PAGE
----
700 W. Pete Rose Way
In the summer of 1985 I broadened my little world by backpacking around Europe by myself. Not that I remained alone for very long because I met a kindred spirit in Jenny, a wild child from Flagstaff who worked as a Grand Canyon tour guide. She and I hit off immediately and over many pints of bitter in some London pub it was decided that we should travel together. The pair of us managed to find a lot of trouble to get into along the way – from being hung over and retching in the bushes of Buckingham Palace to falling out of a gondola into the murky, stinking waters of Venice, to dancing with members of the Swiss National Guard on an apartment rooftop in the Alps, we had a very memorable summer.
Neither of us had much cash so rather than spend our beer money on Eurorail tickets and hotels, we opted to travel by bus, sleep in austere Youth Hostels and eat as cheaply as possible. This meant lots of fruit, crepes and French fries – and the best fries I’ve ever had were in Brussels and Amsterdam. Called “vlaamse frites,” these were much hardier than the typical American fry and came with a creamy mayonnaise dipping sauce. We couldn’t get enough of them.
When I heard about Eddy’s Belgian Bistro from a friend at WOXY, I made the trek over to historic Longworth Hall to see for myself whether or not their “frites” lived up to the name. The restaurant is owned by a biking enthusiast and is named after famous Belgian cyclist Eddy Merckx. It is quick-serve and their 8 a.m.-3 p.m. hours reflect the office crowd ensconced inside the former Baltimore & Ohio freight terminal. To find Eddy's, head for the long banners flapping in the breeze about a third of the way down the building, signposting the building's entrance. Eddy's is just to the left - look for the stone tables out front.
My first visit didn’t bode well – they’d already sold out of the frites when I arrived, but on the other hand it must mean they are good, right? Perusing the chalkboard menu, I noticed that they didn’t have anything vegetarian listed on the menu, but I was told that they could make a wrap filled with veggies if I wanted one. The wrap was good but extremely messy because the sandwich maker went a bit nuts with the ranch dressing – I’m willing to wager that the wrap had a least a half cup of dressing dumped on it, and it oozed out everywhere.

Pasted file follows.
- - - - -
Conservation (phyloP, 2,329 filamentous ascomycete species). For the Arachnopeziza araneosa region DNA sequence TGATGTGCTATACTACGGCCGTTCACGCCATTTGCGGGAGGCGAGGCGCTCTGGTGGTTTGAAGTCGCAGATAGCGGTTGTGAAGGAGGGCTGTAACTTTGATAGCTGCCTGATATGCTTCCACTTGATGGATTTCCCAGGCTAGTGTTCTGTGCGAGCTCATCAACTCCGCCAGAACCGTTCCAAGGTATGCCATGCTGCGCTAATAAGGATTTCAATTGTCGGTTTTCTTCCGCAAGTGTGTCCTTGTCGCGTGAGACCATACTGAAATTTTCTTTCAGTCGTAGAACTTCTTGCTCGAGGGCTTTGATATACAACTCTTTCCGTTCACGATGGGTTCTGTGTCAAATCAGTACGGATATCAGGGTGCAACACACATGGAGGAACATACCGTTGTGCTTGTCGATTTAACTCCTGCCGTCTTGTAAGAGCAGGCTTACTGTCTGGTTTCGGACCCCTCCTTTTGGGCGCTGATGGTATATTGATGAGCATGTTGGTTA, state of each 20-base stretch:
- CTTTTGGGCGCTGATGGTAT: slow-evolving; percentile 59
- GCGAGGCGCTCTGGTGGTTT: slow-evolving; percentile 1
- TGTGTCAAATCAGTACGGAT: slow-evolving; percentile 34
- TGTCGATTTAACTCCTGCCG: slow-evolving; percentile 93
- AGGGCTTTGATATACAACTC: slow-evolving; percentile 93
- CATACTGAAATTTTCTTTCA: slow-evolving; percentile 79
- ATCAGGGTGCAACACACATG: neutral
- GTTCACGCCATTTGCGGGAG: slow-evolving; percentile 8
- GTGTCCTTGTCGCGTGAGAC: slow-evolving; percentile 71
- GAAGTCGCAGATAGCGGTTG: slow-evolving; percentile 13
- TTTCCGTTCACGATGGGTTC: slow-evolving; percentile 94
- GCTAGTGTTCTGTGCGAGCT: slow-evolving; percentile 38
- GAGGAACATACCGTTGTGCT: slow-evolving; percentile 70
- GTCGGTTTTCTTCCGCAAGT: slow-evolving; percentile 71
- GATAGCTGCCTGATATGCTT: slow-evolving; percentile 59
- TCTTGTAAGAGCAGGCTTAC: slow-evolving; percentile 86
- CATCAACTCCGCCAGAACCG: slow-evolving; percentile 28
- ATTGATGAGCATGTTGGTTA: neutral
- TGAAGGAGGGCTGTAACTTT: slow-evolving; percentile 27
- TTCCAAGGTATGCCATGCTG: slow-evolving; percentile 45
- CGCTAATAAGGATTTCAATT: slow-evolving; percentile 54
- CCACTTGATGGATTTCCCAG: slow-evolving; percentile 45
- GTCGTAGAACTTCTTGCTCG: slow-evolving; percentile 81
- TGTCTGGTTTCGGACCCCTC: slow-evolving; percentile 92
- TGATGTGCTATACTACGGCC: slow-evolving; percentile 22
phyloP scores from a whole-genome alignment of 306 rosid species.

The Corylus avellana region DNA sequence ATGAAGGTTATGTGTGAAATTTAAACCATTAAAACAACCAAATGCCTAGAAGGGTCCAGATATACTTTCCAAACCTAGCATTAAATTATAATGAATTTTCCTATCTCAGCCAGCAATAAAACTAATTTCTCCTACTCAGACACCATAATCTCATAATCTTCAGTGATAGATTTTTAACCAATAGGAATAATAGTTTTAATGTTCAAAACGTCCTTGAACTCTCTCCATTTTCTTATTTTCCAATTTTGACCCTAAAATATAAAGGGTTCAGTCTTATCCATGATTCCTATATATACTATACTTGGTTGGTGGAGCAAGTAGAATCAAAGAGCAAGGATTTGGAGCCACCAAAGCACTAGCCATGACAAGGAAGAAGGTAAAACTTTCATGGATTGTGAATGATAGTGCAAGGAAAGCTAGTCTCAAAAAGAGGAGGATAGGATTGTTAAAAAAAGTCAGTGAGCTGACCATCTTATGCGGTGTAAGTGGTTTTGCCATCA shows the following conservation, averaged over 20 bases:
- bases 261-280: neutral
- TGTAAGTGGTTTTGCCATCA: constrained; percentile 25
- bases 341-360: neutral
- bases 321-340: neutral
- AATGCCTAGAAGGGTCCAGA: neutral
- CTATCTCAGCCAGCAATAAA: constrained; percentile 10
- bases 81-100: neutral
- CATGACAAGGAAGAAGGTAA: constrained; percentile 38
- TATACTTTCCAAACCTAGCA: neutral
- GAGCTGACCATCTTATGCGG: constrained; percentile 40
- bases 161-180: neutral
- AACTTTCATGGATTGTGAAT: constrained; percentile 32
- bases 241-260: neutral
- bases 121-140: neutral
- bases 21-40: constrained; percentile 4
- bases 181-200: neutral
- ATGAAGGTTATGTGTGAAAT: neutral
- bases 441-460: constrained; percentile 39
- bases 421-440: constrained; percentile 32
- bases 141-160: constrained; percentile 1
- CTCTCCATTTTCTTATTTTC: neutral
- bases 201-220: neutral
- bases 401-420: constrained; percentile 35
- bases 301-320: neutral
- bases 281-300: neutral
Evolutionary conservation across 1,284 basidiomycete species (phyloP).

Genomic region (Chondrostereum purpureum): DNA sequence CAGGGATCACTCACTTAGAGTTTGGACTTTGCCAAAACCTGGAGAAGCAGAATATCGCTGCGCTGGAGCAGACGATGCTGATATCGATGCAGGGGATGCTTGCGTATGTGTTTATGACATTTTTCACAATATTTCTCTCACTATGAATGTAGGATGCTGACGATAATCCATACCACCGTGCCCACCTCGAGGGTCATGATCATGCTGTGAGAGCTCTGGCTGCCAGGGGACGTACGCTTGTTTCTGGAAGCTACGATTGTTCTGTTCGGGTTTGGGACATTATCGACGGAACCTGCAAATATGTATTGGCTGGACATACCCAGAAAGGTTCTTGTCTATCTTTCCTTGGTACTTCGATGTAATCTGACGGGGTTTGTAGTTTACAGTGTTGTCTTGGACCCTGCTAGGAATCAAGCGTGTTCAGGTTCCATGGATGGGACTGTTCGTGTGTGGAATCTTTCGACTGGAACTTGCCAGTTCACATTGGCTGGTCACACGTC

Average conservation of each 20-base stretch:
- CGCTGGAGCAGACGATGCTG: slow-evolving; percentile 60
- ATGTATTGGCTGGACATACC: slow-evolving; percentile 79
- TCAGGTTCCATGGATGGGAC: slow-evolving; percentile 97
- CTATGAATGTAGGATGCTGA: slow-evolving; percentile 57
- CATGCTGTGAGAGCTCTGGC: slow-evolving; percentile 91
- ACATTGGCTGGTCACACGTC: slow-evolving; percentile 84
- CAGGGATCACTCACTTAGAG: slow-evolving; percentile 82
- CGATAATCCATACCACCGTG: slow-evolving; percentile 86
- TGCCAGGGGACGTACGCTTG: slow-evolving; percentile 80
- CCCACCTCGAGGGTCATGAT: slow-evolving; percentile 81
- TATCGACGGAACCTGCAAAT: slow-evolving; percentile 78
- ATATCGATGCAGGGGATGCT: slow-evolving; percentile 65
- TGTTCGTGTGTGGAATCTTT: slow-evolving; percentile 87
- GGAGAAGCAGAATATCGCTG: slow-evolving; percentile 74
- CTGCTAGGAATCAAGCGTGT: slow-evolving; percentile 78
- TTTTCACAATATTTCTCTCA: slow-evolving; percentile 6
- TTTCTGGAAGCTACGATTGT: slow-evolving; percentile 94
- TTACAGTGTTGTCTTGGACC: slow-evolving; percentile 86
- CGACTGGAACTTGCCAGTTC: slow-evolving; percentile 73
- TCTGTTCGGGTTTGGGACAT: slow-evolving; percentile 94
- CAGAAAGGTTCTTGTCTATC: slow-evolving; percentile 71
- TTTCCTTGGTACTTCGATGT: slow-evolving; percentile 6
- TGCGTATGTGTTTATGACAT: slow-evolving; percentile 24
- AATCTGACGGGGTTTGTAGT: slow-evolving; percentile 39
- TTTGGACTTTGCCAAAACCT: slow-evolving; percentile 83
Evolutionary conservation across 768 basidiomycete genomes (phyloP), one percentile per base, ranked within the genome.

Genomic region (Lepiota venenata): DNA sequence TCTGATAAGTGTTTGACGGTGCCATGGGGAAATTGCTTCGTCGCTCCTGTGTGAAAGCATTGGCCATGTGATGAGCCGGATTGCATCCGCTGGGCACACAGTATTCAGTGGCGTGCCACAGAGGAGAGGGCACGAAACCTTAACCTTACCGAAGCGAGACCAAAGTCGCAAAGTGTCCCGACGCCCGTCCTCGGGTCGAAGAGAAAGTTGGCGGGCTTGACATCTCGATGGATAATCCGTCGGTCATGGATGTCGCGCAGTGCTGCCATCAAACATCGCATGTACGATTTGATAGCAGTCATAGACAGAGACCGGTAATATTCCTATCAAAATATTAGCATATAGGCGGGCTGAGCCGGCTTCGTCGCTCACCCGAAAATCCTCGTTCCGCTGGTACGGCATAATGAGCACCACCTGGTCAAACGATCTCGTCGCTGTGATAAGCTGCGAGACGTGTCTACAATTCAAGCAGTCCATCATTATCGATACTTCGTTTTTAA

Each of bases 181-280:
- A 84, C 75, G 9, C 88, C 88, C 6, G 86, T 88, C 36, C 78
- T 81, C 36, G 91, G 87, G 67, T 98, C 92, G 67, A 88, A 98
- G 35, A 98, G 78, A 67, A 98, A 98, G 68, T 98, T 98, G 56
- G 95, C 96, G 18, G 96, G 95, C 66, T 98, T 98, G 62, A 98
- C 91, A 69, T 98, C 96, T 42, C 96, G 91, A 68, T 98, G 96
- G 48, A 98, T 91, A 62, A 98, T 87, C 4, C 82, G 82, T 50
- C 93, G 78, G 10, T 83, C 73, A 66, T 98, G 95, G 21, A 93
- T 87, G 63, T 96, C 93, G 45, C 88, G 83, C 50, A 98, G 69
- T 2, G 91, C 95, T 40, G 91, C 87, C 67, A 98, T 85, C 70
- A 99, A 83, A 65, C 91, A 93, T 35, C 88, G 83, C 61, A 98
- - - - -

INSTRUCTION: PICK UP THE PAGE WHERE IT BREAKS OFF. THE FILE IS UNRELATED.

I finally got around to revisiting Eddy’s last week and was pleased to find that they now list a veggie wrap on their menu, but word of warning - they are still heavy-handed with the dressing. If you don’t want to wear it, request that they go easy with it, or omit it entirely.
The main attraction, however, is the frites, and although they aren't true vlaamse frites, they aren't bad. Cut long and thick, the frites look very much like their Belgian brethren, and the creamy chipotle mayonnaise is an excellent accompaniment. Unfortunately I found them to be a little too greasy to be proper vlaamse frites, which is probably because the fry cook tried to fry too many at a time. The secret to good vlaamse frites is to cut them to one centimeter thick and fry only a few at a time. Eddy’s are also served in a basket rather than in the traditional paper cone, so the grease doesn’t drain away like it should. I didn't find the frites to be very different from those served at Penn Station, but the addition of the chipotle mayo does lend a nice Belgian touch.
The area around Longworth Hall isn't the most attractive - it's situated in the industrial Queensgate area - but it's easily walkable from downtown and once you've passed the multitude of parking lots under the tangle of highway overpasses at Central Avenue you are greeted with an interesting array of artwork (see below) on the grounds of the massive red brick building, which at over a quarter mile long is still one of the longest buildings in the country and is on the National Register of Historic Places.